The Chauvet cave, discovered in 1994 in the Ardeche gorge, Southern France, is one of the most extraordinary archaeological sites in the world.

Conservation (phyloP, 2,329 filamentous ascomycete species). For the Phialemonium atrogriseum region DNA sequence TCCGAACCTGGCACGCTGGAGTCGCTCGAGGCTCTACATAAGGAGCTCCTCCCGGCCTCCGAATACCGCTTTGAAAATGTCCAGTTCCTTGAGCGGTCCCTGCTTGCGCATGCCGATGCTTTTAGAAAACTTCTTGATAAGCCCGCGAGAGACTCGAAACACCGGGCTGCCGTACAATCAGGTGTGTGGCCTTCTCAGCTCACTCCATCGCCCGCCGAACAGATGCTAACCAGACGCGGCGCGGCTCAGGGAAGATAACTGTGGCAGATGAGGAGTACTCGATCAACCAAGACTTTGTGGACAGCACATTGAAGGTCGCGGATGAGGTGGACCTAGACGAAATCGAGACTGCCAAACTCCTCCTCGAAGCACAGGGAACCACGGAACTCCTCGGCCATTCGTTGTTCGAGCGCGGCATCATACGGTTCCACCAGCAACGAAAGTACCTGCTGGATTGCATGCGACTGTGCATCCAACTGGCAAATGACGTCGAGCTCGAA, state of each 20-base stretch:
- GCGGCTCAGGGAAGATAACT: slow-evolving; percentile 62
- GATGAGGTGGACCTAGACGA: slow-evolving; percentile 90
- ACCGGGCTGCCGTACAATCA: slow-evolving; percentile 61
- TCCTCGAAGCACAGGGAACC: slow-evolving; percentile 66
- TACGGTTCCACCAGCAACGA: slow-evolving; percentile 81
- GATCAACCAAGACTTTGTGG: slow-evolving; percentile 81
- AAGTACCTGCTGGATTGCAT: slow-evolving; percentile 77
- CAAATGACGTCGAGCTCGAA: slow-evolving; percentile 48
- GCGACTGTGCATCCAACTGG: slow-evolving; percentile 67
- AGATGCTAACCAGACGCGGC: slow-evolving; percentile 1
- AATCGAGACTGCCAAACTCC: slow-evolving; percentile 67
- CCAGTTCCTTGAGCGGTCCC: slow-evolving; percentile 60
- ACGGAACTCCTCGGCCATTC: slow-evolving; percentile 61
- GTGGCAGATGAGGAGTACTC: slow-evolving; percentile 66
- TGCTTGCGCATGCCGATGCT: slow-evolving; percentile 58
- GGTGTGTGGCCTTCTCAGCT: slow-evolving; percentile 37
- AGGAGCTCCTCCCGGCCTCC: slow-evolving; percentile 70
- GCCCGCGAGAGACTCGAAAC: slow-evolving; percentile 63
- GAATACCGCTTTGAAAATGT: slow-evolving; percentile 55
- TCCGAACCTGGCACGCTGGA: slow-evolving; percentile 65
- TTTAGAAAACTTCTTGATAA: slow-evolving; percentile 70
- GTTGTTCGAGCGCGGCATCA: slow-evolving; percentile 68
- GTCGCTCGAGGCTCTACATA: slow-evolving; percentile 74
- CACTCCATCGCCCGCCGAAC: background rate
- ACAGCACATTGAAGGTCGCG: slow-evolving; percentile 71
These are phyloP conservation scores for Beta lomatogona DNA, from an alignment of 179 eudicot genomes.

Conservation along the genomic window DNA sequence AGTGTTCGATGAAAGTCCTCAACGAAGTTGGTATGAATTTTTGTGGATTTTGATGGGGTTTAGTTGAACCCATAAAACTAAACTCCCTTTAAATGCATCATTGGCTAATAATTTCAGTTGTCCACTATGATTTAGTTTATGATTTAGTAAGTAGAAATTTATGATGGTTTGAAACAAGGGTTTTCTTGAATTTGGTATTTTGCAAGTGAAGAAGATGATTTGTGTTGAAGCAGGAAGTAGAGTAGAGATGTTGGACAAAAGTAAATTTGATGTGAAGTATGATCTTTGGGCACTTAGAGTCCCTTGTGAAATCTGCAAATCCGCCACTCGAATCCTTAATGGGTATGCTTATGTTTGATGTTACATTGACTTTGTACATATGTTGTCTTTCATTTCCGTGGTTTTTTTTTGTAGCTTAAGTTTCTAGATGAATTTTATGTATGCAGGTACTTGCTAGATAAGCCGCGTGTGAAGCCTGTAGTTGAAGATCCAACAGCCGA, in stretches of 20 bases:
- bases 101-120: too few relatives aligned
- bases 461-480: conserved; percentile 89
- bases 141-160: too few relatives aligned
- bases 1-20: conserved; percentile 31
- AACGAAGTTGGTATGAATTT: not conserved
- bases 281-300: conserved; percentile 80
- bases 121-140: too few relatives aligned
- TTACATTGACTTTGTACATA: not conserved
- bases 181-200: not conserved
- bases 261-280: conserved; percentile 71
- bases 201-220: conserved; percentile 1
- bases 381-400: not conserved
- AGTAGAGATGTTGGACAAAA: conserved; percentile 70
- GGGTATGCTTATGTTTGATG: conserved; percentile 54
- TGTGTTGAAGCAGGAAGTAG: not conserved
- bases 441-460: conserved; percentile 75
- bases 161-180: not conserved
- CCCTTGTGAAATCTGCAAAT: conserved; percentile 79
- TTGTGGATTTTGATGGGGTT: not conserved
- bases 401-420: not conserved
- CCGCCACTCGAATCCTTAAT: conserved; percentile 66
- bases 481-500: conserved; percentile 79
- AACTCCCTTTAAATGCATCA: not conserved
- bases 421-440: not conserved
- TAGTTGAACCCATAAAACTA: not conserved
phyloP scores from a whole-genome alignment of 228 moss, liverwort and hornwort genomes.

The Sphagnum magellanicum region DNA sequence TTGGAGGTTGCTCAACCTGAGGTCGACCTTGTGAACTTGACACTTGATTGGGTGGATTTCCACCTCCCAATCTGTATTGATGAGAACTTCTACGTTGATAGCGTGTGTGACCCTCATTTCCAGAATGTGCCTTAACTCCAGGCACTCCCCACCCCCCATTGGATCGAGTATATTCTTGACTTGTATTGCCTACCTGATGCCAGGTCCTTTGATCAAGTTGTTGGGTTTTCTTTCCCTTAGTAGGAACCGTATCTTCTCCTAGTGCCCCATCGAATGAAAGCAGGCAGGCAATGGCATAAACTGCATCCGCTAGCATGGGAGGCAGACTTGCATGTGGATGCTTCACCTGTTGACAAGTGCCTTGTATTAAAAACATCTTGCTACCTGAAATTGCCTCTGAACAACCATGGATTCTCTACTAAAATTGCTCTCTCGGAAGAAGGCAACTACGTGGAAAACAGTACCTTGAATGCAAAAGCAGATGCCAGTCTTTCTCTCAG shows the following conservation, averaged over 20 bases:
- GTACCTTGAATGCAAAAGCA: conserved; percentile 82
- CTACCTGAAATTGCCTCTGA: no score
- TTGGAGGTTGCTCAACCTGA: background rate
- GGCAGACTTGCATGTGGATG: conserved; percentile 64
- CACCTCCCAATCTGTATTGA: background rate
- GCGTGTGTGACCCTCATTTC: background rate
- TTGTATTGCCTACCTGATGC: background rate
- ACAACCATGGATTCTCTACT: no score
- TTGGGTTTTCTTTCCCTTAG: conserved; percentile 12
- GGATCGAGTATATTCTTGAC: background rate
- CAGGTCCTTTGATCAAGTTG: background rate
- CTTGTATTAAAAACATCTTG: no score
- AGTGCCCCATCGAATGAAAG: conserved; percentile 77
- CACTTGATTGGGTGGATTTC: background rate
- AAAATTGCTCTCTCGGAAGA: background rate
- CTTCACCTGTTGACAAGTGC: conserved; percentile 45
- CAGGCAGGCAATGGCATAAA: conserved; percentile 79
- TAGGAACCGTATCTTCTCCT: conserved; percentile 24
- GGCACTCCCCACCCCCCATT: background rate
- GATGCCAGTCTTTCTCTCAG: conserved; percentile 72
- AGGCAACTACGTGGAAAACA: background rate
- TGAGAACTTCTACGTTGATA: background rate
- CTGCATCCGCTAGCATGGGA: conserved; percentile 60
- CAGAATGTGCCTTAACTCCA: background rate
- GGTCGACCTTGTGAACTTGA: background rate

Dating back about 35,000 years, its walls are covered with beautiful paintings of animals – horses, lions, panthers, rhinos, hyenas among them – which would be astonishing in themselves; what's more remarkable is that the collapse of a rock face thousands of years ago preserved this cavern art in near-perfect condition: the animals look like they might have been painted yesterday. Many film-makers have tried to gain access to the cave and all have been denied, bar one. Who else but that chronicler of outlandish human endeavour, Werner Herzog? With limited time, a skeleton crew and an improvised lighting system – the technical restrictions imposed on account of atmospheric fragility are severe – Herzog superbly conveys (in 3D) the mystery and the majesty of these paintings, no primitive daubs, incidentally, but meticulous and artful in a way that conjures some Paleolithic Picasso to mind. The spectacle is, in a very real sense, awesome. Of course, this being a Herzog documentary, narrated by the man himself in that otherwordly Teutonic voice, it has much to say on the nature of creation and the eternal struggle of mankind to understand. In the end he lets the camera tell the story in a long montage of these strange paintings, needlessly capped by a postscript in which he speculates – incomprehensibly – upon the perceptive capability of albino alligators at a tropical site 20 miles away. But not even albino alligators can hold a candle to those paintings.Reuse content